At first, when the camera was situated amongst a few people - real people staying in the hotel - I half-wished for some sound so we could hear what they were discussing. Akerman places the camera in the elevator and simply watches on as people take it down to their destination, seemingly unaware of the camera’s presence. Yet the people quickly dissipate from the film, as the camera begins to head away from the hubbub of the foyer and deeper into the building. Akerman soon devoids the film of any human life, instead taking her camera to what looks like the basement, or at least the darkest, most unwelcoming part of the hotel. Here is where the film absolutely hooked me and created something I had no idea was coming - horror. The film becomes this unnerving, ominous beast, totally revelling in it’s silence and eerie stillness. Akerman finds the deepest, darkest corners of this building and engulfs us with blackness, with hallways akin to The Shining (this came first) and only the slightest colours. Signs pointing to exits frequently appear yet they always point out of shot, as if there’s no real escape possible at all. Akerman places the camera near another elevator, this time watching the doors open and close from a distance, with the odd out-of-frame person briefly passing by, as if a ghost. A metallic blue light emits from the elevator each time the doors ominously slide open. A very inhuman light, robotic, completely unwelcoming. We visit different hallways, one a very brief shot but a completely nightmarish one. We see a small hallway with no doors situated in the corner at the end, yet the shot seems distorted. Something’s not right. One of the doors suddenly opens a crack and half a face briefly stares out before the door closes again. And the shot cuts, just leaving us in limbo. Akerman then begins tracking down these hallways, as the darkness seems to engulf the frame even more and closes in on our nerves. The tracking is so delicately slow that it’s angsty and unnerving. You know we won’t discover anything at the end of the hallway, where all we can see is a black abyss, yet your palms get sweaty anyway, you grip something tight. The silence becomes deafening. The film becomes something like a psychological game. You imagine a camera being the POV of a silent character, someone who wanted to come to the hotel to escape the grind of New York, to slip down into the depths of the building to get away from it all and contemplate, maybe escape, yet they found something evil down here. Shots track forward and then they track back, as if retreating. A small slice of light turns on and off as the camera backs away, as if it’s been seen, or perhaps has seen too much.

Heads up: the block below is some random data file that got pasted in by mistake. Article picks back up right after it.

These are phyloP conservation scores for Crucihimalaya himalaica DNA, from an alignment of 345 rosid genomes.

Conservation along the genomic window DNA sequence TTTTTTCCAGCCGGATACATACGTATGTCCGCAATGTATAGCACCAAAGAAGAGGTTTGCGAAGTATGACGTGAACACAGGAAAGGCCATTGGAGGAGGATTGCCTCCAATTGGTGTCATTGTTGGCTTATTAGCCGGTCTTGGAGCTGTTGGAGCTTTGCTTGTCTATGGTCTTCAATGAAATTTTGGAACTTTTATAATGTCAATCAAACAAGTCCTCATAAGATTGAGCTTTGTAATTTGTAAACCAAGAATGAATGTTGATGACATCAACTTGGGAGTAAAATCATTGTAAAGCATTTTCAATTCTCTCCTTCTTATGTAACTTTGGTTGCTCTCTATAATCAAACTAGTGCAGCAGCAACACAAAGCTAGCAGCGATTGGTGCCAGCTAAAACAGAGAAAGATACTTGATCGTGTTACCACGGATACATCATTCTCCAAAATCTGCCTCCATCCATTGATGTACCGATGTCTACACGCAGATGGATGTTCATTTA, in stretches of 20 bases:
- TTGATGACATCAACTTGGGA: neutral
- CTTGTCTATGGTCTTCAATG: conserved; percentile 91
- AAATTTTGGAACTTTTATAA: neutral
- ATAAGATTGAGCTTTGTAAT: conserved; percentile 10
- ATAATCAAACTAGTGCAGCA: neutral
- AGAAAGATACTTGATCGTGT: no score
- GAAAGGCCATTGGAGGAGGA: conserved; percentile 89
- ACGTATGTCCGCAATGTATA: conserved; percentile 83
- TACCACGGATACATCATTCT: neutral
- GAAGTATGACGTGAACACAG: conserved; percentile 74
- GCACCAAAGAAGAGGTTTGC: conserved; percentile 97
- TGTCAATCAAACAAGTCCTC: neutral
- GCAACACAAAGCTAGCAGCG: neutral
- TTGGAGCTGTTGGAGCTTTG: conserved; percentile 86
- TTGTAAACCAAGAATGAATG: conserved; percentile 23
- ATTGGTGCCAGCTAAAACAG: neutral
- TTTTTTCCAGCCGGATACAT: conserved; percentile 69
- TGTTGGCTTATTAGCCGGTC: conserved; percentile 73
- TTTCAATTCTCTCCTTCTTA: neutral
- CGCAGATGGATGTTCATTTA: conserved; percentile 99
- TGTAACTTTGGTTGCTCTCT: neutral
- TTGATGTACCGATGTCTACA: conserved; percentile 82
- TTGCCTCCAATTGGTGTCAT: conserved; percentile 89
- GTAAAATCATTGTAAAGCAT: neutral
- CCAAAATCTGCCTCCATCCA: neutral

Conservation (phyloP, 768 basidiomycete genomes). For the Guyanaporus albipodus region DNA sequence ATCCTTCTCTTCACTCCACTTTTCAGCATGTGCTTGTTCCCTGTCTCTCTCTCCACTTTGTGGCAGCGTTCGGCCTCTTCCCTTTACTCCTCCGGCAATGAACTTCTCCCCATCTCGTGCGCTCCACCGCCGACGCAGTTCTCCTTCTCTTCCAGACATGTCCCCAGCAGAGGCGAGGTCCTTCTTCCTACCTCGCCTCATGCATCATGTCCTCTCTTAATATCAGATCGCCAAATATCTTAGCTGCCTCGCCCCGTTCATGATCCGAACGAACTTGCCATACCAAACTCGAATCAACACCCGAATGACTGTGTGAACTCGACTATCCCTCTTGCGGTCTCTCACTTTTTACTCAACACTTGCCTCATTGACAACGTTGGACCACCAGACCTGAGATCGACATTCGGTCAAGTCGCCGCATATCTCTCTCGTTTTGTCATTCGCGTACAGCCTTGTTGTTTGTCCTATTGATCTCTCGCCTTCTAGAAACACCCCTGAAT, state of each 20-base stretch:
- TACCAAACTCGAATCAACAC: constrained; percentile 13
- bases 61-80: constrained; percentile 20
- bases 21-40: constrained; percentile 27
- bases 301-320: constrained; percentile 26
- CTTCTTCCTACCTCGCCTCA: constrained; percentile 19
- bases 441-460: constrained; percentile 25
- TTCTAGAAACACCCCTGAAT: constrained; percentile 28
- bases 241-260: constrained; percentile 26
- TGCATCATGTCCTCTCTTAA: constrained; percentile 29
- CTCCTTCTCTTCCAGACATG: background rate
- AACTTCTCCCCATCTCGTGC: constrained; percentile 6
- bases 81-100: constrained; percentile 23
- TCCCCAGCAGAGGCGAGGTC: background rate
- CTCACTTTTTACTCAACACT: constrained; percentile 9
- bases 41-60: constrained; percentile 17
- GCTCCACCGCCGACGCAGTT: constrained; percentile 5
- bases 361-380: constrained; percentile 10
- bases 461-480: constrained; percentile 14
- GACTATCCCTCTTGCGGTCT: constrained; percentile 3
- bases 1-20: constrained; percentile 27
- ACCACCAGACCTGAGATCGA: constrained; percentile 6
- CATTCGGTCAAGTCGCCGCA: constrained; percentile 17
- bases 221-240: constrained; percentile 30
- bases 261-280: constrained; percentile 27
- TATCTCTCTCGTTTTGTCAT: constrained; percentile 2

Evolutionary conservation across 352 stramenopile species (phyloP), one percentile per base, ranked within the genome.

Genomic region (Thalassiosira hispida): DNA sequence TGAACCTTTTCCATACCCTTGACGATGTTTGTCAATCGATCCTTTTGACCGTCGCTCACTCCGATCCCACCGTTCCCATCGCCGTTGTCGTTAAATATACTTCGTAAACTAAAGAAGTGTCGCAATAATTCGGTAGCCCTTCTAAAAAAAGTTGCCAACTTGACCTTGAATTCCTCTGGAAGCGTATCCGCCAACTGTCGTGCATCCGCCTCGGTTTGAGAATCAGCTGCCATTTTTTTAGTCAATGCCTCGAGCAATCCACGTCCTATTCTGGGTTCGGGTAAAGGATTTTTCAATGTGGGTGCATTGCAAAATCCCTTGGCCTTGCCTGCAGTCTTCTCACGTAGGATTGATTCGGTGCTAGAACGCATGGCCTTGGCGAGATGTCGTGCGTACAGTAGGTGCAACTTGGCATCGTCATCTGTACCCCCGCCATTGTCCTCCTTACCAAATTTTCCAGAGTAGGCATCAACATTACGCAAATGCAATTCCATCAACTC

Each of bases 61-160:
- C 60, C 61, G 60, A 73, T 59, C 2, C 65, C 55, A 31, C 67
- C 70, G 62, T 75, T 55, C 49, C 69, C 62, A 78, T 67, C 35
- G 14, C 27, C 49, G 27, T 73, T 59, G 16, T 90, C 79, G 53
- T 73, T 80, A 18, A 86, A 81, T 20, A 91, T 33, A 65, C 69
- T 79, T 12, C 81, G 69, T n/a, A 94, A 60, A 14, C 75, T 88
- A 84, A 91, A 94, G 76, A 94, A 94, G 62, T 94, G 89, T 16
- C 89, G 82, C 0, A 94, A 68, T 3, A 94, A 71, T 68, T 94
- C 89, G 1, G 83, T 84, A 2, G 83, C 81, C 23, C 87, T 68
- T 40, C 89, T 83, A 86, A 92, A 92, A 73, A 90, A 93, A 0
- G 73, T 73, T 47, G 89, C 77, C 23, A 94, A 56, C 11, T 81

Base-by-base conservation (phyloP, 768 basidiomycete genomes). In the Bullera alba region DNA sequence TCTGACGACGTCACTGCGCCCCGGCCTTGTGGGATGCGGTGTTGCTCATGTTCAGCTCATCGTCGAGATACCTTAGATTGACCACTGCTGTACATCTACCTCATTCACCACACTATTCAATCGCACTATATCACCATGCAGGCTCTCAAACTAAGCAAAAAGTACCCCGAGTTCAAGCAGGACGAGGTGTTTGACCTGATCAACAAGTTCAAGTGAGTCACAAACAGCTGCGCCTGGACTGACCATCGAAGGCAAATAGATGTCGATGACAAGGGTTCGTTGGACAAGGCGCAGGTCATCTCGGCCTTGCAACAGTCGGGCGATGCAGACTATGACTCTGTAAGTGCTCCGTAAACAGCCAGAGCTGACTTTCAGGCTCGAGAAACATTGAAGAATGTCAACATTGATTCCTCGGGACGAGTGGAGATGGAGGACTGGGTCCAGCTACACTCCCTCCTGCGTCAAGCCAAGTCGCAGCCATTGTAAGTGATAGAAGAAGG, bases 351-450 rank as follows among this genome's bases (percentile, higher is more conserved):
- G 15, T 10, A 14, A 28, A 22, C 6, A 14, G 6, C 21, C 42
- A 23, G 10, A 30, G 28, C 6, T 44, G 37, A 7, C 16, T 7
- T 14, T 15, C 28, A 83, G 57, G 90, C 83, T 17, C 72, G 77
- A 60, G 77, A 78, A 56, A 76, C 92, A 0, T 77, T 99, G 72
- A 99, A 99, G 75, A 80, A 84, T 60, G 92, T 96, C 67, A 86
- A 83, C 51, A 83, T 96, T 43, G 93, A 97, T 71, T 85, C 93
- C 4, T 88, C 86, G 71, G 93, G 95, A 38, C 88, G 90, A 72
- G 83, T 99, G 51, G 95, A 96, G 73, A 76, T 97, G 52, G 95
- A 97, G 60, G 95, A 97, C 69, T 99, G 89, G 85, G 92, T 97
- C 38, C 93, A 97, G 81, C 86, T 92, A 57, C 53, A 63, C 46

The darkness then begins to dissipate itself. As if the dead of the night has been passed and morning has awoken. We see outside the windows, a few buildings, a road, yet everything looks bathed in total whiteness. There’s no colour outside, like someone forgot to fill in their paint-by-numbers section. Yet the light continues to erase the dark, Akerman contrasting the eerie horror of the total blackness seen earlier with the more calming presence of morning, daytime, light. The camera soon takes us outside, seemingly onto the roof of the hotel. We see where the hotel is situated - an unknown place, yet cramped, slightly dilapidated. We see a long road with very few cars driving. The camera begins to pan around and we see a lake, we see more buildings, yet very little activity. There’s now a definite calmness to proceedings. As if our unnamed character had hit rock bottom during the night and has come out of it a better person. As if the hotel itself was a manifestation of this unseen, unnamed, unknown person’s mind (Akerman herself?), the darkness and pure horror having taken them over, yet having now come through it reborn. Yet as the camera continues panning around in a total 360, similar to La Chambre, another unnerving feeling returns. Tall buildings seem to surround the hotel. There are too many windows, watching. Everything feel closed in, claustrophobic. The calmness erodes and we feel trapped. Maybe we never want to come down from the roof. Maybe our unnamed character has realised they've got through the despair, they've escaped rock bottom, but the darkness still exists, it’s always there. The camera pans upwards towards the sky, a haze of white cloud. We stare into the abyss, nowhere to go.

A simply brilliant piece of artistic cinema, and a superb way to start my journey into Akerman’s work. I read this back and think wow, all this came from such a ostensibly simple film, such an experimental endeavour, yet such is the power of cinema. To create great art from absolutely anywhere, to be able to move people to such an extent where I am transfixed by an utterly silent film giving me the barest of details. Less than bare. A superb subjective work, the beauty is 100 different people could watch this and take something inherently different from it. Already I want to revisit it and analyse shots again and again, wanting to see if they’ll show me anything new, if I can decipher any more mystery from the film. What a wonderful, terrifying, mystifying journey.